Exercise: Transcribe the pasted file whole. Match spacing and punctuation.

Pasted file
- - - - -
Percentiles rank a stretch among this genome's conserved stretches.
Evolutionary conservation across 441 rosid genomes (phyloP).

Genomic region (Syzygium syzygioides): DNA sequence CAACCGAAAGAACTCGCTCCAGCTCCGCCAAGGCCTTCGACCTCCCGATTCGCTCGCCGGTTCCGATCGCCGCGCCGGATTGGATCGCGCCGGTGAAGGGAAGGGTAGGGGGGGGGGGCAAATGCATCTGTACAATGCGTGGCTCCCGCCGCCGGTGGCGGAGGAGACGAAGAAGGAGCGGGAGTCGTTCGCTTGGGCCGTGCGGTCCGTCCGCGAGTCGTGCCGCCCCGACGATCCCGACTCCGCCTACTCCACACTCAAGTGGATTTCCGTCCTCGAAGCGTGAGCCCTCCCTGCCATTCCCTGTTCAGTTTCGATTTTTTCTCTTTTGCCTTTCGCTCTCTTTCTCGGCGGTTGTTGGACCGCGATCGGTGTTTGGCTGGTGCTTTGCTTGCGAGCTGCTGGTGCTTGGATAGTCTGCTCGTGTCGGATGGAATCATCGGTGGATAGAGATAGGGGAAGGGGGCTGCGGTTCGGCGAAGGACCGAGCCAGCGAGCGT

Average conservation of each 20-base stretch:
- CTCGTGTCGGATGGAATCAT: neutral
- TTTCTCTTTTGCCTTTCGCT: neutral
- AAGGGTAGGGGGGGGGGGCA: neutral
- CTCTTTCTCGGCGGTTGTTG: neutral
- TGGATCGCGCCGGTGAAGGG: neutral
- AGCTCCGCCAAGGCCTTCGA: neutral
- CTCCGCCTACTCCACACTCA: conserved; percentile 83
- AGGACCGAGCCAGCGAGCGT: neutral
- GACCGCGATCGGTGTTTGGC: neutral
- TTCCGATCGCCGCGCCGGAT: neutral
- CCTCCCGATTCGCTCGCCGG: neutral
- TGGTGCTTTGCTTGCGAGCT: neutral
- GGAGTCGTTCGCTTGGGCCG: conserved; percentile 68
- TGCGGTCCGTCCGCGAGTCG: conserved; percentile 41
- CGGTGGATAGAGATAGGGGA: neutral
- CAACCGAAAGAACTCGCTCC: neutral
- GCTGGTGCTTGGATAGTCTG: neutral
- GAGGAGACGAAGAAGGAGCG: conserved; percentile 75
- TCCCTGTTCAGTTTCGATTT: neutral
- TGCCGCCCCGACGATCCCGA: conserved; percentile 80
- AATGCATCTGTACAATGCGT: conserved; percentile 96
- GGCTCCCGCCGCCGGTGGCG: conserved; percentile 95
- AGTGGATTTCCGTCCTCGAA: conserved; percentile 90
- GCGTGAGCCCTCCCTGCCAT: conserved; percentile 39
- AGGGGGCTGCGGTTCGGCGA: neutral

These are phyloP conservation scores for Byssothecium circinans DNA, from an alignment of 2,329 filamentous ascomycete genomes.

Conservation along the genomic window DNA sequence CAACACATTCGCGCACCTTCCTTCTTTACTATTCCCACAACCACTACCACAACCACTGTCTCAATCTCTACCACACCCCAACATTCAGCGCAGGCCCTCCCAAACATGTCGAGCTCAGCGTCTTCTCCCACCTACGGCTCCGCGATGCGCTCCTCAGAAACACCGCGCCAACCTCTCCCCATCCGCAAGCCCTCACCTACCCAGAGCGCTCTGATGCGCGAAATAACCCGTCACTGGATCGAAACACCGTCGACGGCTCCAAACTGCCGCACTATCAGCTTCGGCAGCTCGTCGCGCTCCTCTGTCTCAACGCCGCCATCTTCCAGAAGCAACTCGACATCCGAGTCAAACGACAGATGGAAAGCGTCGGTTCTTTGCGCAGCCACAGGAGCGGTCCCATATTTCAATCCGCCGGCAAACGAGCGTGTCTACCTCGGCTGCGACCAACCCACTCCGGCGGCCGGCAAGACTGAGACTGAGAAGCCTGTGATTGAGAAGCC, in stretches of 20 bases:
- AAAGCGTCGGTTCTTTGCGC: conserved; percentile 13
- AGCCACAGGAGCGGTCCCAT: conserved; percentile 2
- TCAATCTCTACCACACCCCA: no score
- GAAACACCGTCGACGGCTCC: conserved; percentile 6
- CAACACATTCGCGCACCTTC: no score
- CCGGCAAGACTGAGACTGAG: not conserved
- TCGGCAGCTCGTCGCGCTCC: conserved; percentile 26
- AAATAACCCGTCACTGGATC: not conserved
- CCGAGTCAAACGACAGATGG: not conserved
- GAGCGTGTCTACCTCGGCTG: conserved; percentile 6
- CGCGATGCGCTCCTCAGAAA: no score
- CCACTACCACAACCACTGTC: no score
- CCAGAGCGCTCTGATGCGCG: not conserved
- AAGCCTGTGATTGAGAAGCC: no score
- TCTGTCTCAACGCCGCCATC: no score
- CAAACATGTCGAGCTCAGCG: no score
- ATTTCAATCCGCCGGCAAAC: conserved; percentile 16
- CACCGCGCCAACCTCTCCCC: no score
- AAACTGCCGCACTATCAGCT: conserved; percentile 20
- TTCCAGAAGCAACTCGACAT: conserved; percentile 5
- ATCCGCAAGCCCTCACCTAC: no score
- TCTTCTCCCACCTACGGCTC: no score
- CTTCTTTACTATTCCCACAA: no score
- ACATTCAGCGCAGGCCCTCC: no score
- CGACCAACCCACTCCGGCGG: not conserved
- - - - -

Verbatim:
Percentiles rank a stretch among this genome's conserved stretches.
Evolutionary conservation across 441 rosid genomes (phyloP).

Genomic region (Syzygium syzygioides): DNA sequence CAACCGAAAGAACTCGCTCCAGCTCCGCCAAGGCCTTCGACCTCCCGATTCGCTCGCCGGTTCCGATCGCCGCGCCGGATTGGATCGCGCCGGTGAAGGGAAGGGTAGGGGGGGGGGGCAAATGCATCTGTACAATGCGTGGCTCCCGCCGCCGGTGGCGGAGGAGACGAAGAAGGAGCGGGAGTCGTTCGCTTGGGCCGTGCGGTCCGTCCGCGAGTCGTGCCGCCCCGACGATCCCGACTCCGCCTACTCCACACTCAAGTGGATTTCCGTCCTCGAAGCGTGAGCCCTCCCTGCCATTCCCTGTTCAGTTTCGATTTTTTCTCTTTTGCCTTTCGCTCTCTTTCTCGGCGGTTGTTGGACCGCGATCGGTGTTTGGCTGGTGCTTTGCTTGCGAGCTGCTGGTGCTTGGATAGTCTGCTCGTGTCGGATGGAATCATCGGTGGATAGAGATAGGGGAAGGGGGCTGCGGTTCGGCGAAGGACCGAGCCAGCGAGCGT

Average conservation of each 20-base stretch:
- CTCGTGTCGGATGGAATCAT: neutral
- TTTCTCTTTTGCCTTTCGCT: neutral
- AAGGGTAGGGGGGGGGGGCA: neutral
- CTCTTTCTCGGCGGTTGTTG: neutral
- TGGATCGCGCCGGTGAAGGG: neutral
- AGCTCCGCCAAGGCCTTCGA: neutral
- CTCCGCCTACTCCACACTCA: conserved; percentile 83
- AGGACCGAGCCAGCGAGCGT: neutral
- GACCGCGATCGGTGTTTGGC: neutral
- TTCCGATCGCCGCGCCGGAT: neutral
- CCTCCCGATTCGCTCGCCGG: neutral
- TGGTGCTTTGCTTGCGAGCT: neutral
- GGAGTCGTTCGCTTGGGCCG: conserved; percentile 68
- TGCGGTCCGTCCGCGAGTCG: conserved; percentile 41
- CGGTGGATAGAGATAGGGGA: neutral
- CAACCGAAAGAACTCGCTCC: neutral
- GCTGGTGCTTGGATAGTCTG: neutral
- GAGGAGACGAAGAAGGAGCG: conserved; percentile 75
- TCCCTGTTCAGTTTCGATTT: neutral
- TGCCGCCCCGACGATCCCGA: conserved; percentile 80
- AATGCATCTGTACAATGCGT: conserved; percentile 96
- GGCTCCCGCCGCCGGTGGCG: conserved; percentile 95
- AGTGGATTTCCGTCCTCGAA: conserved; percentile 90
- GCGTGAGCCCTCCCTGCCAT: conserved; percentile 39
- AGGGGGCTGCGGTTCGGCGA: neutral

These are phyloP conservation scores for Byssothecium circinans DNA, from an alignment of 2,329 filamentous ascomycete genomes.

Conservation along the genomic window DNA sequence CAACACATTCGCGCACCTTCCTTCTTTACTATTCCCACAACCACTACCACAACCACTGTCTCAATCTCTACCACACCCCAACATTCAGCGCAGGCCCTCCCAAACATGTCGAGCTCAGCGTCTTCTCCCACCTACGGCTCCGCGATGCGCTCCTCAGAAACACCGCGCCAACCTCTCCCCATCCGCAAGCCCTCACCTACCCAGAGCGCTCTGATGCGCGAAATAACCCGTCACTGGATCGAAACACCGTCGACGGCTCCAAACTGCCGCACTATCAGCTTCGGCAGCTCGTCGCGCTCCTCTGTCTCAACGCCGCCATCTTCCAGAAGCAACTCGACATCCGAGTCAAACGACAGATGGAAAGCGTCGGTTCTTTGCGCAGCCACAGGAGCGGTCCCATATTTCAATCCGCCGGCAAACGAGCGTGTCTACCTCGGCTGCGACCAACCCACTCCGGCGGCCGGCAAGACTGAGACTGAGAAGCCTGTGATTGAGAAGCC, in stretches of 20 bases:
- AAAGCGTCGGTTCTTTGCGC: conserved; percentile 13
- AGCCACAGGAGCGGTCCCAT: conserved; percentile 2
- TCAATCTCTACCACACCCCA: no score
- GAAACACCGTCGACGGCTCC: conserved; percentile 6
- CAACACATTCGCGCACCTTC: no score
- CCGGCAAGACTGAGACTGAG: not conserved
- TCGGCAGCTCGTCGCGCTCC: conserved; percentile 26
- AAATAACCCGTCACTGGATC: not conserved
- CCGAGTCAAACGACAGATGG: not conserved
- GAGCGTGTCTACCTCGGCTG: conserved; percentile 6
- CGCGATGCGCTCCTCAGAAA: no score
- CCACTACCACAACCACTGTC: no score
- CCAGAGCGCTCTGATGCGCG: not conserved
- AAGCCTGTGATTGAGAAGCC: no score
- TCTGTCTCAACGCCGCCATC: no score
- CAAACATGTCGAGCTCAGCG: no score
- ATTTCAATCCGCCGGCAAAC: conserved; percentile 16
- CACCGCGCCAACCTCTCCCC: no score
- AAACTGCCGCACTATCAGCT: conserved; percentile 20
- TTCCAGAAGCAACTCGACAT: conserved; percentile 5
- ATCCGCAAGCCCTCACCTAC: no score
- TCTTCTCCCACCTACGGCTC: no score
- CTTCTTTACTATTCCCACAA: no score
- ACATTCAGCGCAGGCCCTCC: no score
- CGACCAACCCACTCCGGCGG: not conserved